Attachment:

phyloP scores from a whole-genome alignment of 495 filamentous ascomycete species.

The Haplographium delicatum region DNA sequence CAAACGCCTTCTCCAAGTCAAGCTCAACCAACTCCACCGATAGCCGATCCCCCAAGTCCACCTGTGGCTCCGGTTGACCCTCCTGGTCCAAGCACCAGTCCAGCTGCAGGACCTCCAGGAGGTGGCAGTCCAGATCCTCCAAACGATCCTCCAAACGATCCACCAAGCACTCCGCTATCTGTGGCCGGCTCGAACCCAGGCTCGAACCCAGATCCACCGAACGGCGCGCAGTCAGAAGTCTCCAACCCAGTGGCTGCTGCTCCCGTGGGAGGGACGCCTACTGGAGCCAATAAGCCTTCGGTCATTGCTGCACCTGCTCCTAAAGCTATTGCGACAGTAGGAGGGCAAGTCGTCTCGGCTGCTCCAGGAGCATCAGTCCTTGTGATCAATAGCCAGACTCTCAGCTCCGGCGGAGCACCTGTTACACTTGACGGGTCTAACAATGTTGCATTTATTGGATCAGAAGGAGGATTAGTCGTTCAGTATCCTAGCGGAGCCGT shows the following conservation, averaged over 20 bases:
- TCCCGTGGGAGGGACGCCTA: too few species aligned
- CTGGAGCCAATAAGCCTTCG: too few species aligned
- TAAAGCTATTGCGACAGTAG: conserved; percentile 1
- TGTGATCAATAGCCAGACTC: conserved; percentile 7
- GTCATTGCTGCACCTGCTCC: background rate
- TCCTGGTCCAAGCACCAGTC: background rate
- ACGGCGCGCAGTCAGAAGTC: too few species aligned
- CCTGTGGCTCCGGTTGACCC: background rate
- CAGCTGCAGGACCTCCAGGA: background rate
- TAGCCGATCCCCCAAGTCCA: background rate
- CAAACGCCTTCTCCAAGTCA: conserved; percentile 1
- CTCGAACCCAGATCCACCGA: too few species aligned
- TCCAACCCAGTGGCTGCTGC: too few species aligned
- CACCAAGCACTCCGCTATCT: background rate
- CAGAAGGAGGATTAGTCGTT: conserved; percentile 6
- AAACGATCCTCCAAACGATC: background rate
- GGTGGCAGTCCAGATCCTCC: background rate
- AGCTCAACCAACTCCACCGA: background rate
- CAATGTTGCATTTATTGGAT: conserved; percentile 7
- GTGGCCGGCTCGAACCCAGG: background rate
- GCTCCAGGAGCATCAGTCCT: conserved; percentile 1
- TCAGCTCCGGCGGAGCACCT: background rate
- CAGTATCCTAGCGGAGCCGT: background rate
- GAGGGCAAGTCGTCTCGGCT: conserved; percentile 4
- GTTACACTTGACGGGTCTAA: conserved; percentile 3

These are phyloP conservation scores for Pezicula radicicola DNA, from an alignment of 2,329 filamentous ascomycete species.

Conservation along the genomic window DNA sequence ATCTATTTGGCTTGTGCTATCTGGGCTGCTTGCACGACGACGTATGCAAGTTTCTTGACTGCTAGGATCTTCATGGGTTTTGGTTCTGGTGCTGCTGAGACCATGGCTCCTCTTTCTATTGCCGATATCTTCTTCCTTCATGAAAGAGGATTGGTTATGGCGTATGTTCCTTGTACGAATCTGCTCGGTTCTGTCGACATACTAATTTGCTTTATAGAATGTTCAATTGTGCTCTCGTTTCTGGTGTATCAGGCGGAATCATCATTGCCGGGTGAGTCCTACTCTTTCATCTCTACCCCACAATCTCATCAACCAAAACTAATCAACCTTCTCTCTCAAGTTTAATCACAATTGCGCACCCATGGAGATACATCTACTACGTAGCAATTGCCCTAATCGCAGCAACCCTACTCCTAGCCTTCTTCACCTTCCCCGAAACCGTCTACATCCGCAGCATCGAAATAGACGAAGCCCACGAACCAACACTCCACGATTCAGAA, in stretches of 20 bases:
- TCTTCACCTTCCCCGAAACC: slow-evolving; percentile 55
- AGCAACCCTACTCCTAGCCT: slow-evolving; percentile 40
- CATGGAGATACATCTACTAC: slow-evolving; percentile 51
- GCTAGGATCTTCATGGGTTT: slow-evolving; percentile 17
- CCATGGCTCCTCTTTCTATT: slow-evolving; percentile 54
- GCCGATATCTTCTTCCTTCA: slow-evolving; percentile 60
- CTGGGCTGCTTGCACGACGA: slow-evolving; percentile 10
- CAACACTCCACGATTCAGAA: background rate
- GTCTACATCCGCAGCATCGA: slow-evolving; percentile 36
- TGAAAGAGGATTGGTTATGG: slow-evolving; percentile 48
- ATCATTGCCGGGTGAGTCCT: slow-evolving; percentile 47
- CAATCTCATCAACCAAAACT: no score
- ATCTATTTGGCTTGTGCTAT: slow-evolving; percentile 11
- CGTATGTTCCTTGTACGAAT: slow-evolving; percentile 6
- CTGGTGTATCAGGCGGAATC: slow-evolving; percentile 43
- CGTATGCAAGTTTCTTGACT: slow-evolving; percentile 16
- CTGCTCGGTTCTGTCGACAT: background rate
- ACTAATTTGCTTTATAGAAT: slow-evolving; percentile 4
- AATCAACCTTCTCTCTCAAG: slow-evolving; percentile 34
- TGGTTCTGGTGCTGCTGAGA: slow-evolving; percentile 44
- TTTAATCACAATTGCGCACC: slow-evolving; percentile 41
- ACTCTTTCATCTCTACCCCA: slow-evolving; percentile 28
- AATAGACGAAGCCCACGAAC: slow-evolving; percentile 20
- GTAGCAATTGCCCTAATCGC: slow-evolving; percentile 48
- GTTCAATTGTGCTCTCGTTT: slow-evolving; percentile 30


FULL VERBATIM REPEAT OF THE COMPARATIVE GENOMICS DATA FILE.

phyloP scores from a whole-genome alignment of 495 filamentous ascomycete species.

The Haplographium delicatum region DNA sequence CAAACGCCTTCTCCAAGTCAAGCTCAACCAACTCCACCGATAGCCGATCCCCCAAGTCCACCTGTGGCTCCGGTTGACCCTCCTGGTCCAAGCACCAGTCCAGCTGCAGGACCTCCAGGAGGTGGCAGTCCAGATCCTCCAAACGATCCTCCAAACGATCCACCAAGCACTCCGCTATCTGTGGCCGGCTCGAACCCAGGCTCGAACCCAGATCCACCGAACGGCGCGCAGTCAGAAGTCTCCAACCCAGTGGCTGCTGCTCCCGTGGGAGGGACGCCTACTGGAGCCAATAAGCCTTCGGTCATTGCTGCACCTGCTCCTAAAGCTATTGCGACAGTAGGAGGGCAAGTCGTCTCGGCTGCTCCAGGAGCATCAGTCCTTGTGATCAATAGCCAGACTCTCAGCTCCGGCGGAGCACCTGTTACACTTGACGGGTCTAACAATGTTGCATTTATTGGATCAGAAGGAGGATTAGTCGTTCAGTATCCTAGCGGAGCCGT shows the following conservation, averaged over 20 bases:
- TCCCGTGGGAGGGACGCCTA: too few species aligned
- CTGGAGCCAATAAGCCTTCG: too few species aligned
- TAAAGCTATTGCGACAGTAG: conserved; percentile 1
- TGTGATCAATAGCCAGACTC: conserved; percentile 7
- GTCATTGCTGCACCTGCTCC: background rate
- TCCTGGTCCAAGCACCAGTC: background rate
- ACGGCGCGCAGTCAGAAGTC: too few species aligned
- CCTGTGGCTCCGGTTGACCC: background rate
- CAGCTGCAGGACCTCCAGGA: background rate
- TAGCCGATCCCCCAAGTCCA: background rate
- CAAACGCCTTCTCCAAGTCA: conserved; percentile 1
- CTCGAACCCAGATCCACCGA: too few species aligned
- TCCAACCCAGTGGCTGCTGC: too few species aligned
- CACCAAGCACTCCGCTATCT: background rate
- CAGAAGGAGGATTAGTCGTT: conserved; percentile 6
- AAACGATCCTCCAAACGATC: background rate
- GGTGGCAGTCCAGATCCTCC: background rate
- AGCTCAACCAACTCCACCGA: background rate
- CAATGTTGCATTTATTGGAT: conserved; percentile 7
- GTGGCCGGCTCGAACCCAGG: background rate
- GCTCCAGGAGCATCAGTCCT: conserved; percentile 1
- TCAGCTCCGGCGGAGCACCT: background rate
- CAGTATCCTAGCGGAGCCGT: background rate
- GAGGGCAAGTCGTCTCGGCT: conserved; percentile 4
- GTTACACTTGACGGGTCTAA: conserved; percentile 3

These are phyloP conservation scores for Pezicula radicicola DNA, from an alignment of 2,329 filamentous ascomycete species.

Conservation along the genomic window DNA sequence ATCTATTTGGCTTGTGCTATCTGGGCTGCTTGCACGACGACGTATGCAAGTTTCTTGACTGCTAGGATCTTCATGGGTTTTGGTTCTGGTGCTGCTGAGACCATGGCTCCTCTTTCTATTGCCGATATCTTCTTCCTTCATGAAAGAGGATTGGTTATGGCGTATGTTCCTTGTACGAATCTGCTCGGTTCTGTCGACATACTAATTTGCTTTATAGAATGTTCAATTGTGCTCTCGTTTCTGGTGTATCAGGCGGAATCATCATTGCCGGGTGAGTCCTACTCTTTCATCTCTACCCCACAATCTCATCAACCAAAACTAATCAACCTTCTCTCTCAAGTTTAATCACAATTGCGCACCCATGGAGATACATCTACTACGTAGCAATTGCCCTAATCGCAGCAACCCTACTCCTAGCCTTCTTCACCTTCCCCGAAACCGTCTACATCCGCAGCATCGAAATAGACGAAGCCCACGAACCAACACTCCACGATTCAGAA, in stretches of 20 bases:
- TCTTCACCTTCCCCGAAACC: slow-evolving; percentile 55
- AGCAACCCTACTCCTAGCCT: slow-evolving; percentile 40
- CATGGAGATACATCTACTAC: slow-evolving; percentile 51
- GCTAGGATCTTCATGGGTTT: slow-evolving; percentile 17
- CCATGGCTCCTCTTTCTATT: slow-evolving; percentile 54
- GCCGATATCTTCTTCCTTCA: slow-evolving; percentile 60
- CTGGGCTGCTTGCACGACGA: slow-evolving; percentile 10
- CAACACTCCACGATTCAGAA: background rate
- GTCTACATCCGCAGCATCGA: slow-evolving; percentile 36
- TGAAAGAGGATTGGTTATGG: slow-evolving; percentile 48
- ATCATTGCCGGGTGAGTCCT: slow-evolving; percentile 47
- CAATCTCATCAACCAAAACT: no score
- ATCTATTTGGCTTGTGCTAT: slow-evolving; percentile 11
- CGTATGTTCCTTGTACGAAT: slow-evolving; percentile 6
- CTGGTGTATCAGGCGGAATC: slow-evolving; percentile 43
- CGTATGCAAGTTTCTTGACT: slow-evolving; percentile 16
- CTGCTCGGTTCTGTCGACAT: background rate
- ACTAATTTGCTTTATAGAAT: slow-evolving; percentile 4
- AATCAACCTTCTCTCTCAAG: slow-evolving; percentile 34
- TGGTTCTGGTGCTGCTGAGA: slow-evolving; percentile 44
- TTTAATCACAATTGCGCACC: slow-evolving; percentile 41
- ACTCTTTCATCTCTACCCCA: slow-evolving; percentile 28
- AATAGACGAAGCCCACGAAC: slow-evolving; percentile 20
- GTAGCAATTGCCCTAATCGC: slow-evolving; percentile 48
- GTTCAATTGTGCTCTCGTTT: slow-evolving; percentile 30